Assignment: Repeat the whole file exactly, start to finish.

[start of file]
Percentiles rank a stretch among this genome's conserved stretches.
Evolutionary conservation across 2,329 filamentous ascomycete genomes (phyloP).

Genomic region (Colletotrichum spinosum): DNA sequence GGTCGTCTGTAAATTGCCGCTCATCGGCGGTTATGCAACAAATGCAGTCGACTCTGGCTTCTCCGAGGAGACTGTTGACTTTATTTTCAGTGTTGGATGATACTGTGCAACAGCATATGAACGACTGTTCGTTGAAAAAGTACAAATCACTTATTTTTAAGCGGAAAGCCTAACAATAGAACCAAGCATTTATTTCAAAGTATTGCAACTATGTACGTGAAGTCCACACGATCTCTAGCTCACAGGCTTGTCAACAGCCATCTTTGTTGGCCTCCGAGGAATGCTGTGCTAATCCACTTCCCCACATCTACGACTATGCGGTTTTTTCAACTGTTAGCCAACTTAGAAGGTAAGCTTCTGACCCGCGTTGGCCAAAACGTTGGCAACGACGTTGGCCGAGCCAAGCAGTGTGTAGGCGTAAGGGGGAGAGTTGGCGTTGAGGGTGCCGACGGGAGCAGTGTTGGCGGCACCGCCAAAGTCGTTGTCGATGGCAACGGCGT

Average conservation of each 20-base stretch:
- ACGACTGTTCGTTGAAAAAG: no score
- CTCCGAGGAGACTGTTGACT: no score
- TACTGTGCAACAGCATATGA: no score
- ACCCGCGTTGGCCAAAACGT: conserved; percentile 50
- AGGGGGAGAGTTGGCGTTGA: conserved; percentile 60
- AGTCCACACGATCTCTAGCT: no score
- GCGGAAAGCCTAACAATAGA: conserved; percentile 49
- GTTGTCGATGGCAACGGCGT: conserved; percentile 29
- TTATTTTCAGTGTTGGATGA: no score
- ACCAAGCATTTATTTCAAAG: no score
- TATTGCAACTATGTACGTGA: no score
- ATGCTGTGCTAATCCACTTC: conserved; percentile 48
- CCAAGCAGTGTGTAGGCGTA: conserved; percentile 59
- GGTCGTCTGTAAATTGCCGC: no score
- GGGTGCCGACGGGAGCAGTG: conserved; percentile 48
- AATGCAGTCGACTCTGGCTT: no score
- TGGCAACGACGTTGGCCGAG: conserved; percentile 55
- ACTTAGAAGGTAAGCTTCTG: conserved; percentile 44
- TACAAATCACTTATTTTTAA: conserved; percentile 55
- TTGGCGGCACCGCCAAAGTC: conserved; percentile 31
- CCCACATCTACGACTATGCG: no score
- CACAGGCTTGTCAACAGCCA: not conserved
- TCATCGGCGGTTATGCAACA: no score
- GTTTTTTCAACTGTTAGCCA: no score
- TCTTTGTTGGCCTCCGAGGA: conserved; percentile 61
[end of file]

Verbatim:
Percentiles rank a stretch among this genome's conserved stretches.
Evolutionary conservation across 2,329 filamentous ascomycete genomes (phyloP).

Genomic region (Colletotrichum spinosum): DNA sequence GGTCGTCTGTAAATTGCCGCTCATCGGCGGTTATGCAACAAATGCAGTCGACTCTGGCTTCTCCGAGGAGACTGTTGACTTTATTTTCAGTGTTGGATGATACTGTGCAACAGCATATGAACGACTGTTCGTTGAAAAAGTACAAATCACTTATTTTTAAGCGGAAAGCCTAACAATAGAACCAAGCATTTATTTCAAAGTATTGCAACTATGTACGTGAAGTCCACACGATCTCTAGCTCACAGGCTTGTCAACAGCCATCTTTGTTGGCCTCCGAGGAATGCTGTGCTAATCCACTTCCCCACATCTACGACTATGCGGTTTTTTCAACTGTTAGCCAACTTAGAAGGTAAGCTTCTGACCCGCGTTGGCCAAAACGTTGGCAACGACGTTGGCCGAGCCAAGCAGTGTGTAGGCGTAAGGGGGAGAGTTGGCGTTGAGGGTGCCGACGGGAGCAGTGTTGGCGGCACCGCCAAAGTCGTTGTCGATGGCAACGGCGT

Average conservation of each 20-base stretch:
- ACGACTGTTCGTTGAAAAAG: no score
- CTCCGAGGAGACTGTTGACT: no score
- TACTGTGCAACAGCATATGA: no score
- ACCCGCGTTGGCCAAAACGT: conserved; percentile 50
- AGGGGGAGAGTTGGCGTTGA: conserved; percentile 60
- AGTCCACACGATCTCTAGCT: no score
- GCGGAAAGCCTAACAATAGA: conserved; percentile 49
- GTTGTCGATGGCAACGGCGT: conserved; percentile 29
- TTATTTTCAGTGTTGGATGA: no score
- ACCAAGCATTTATTTCAAAG: no score
- TATTGCAACTATGTACGTGA: no score
- ATGCTGTGCTAATCCACTTC: conserved; percentile 48
- CCAAGCAGTGTGTAGGCGTA: conserved; percentile 59
- GGTCGTCTGTAAATTGCCGC: no score
- GGGTGCCGACGGGAGCAGTG: conserved; percentile 48
- AATGCAGTCGACTCTGGCTT: no score
- TGGCAACGACGTTGGCCGAG: conserved; percentile 55
- ACTTAGAAGGTAAGCTTCTG: conserved; percentile 44
- TACAAATCACTTATTTTTAA: conserved; percentile 55
- TTGGCGGCACCGCCAAAGTC: conserved; percentile 31
- CCCACATCTACGACTATGCG: no score
- CACAGGCTTGTCAACAGCCA: not conserved
- TCATCGGCGGTTATGCAACA: no score
- GTTTTTTCAACTGTTAGCCA: no score
- TCTTTGTTGGCCTCCGAGGA: conserved; percentile 61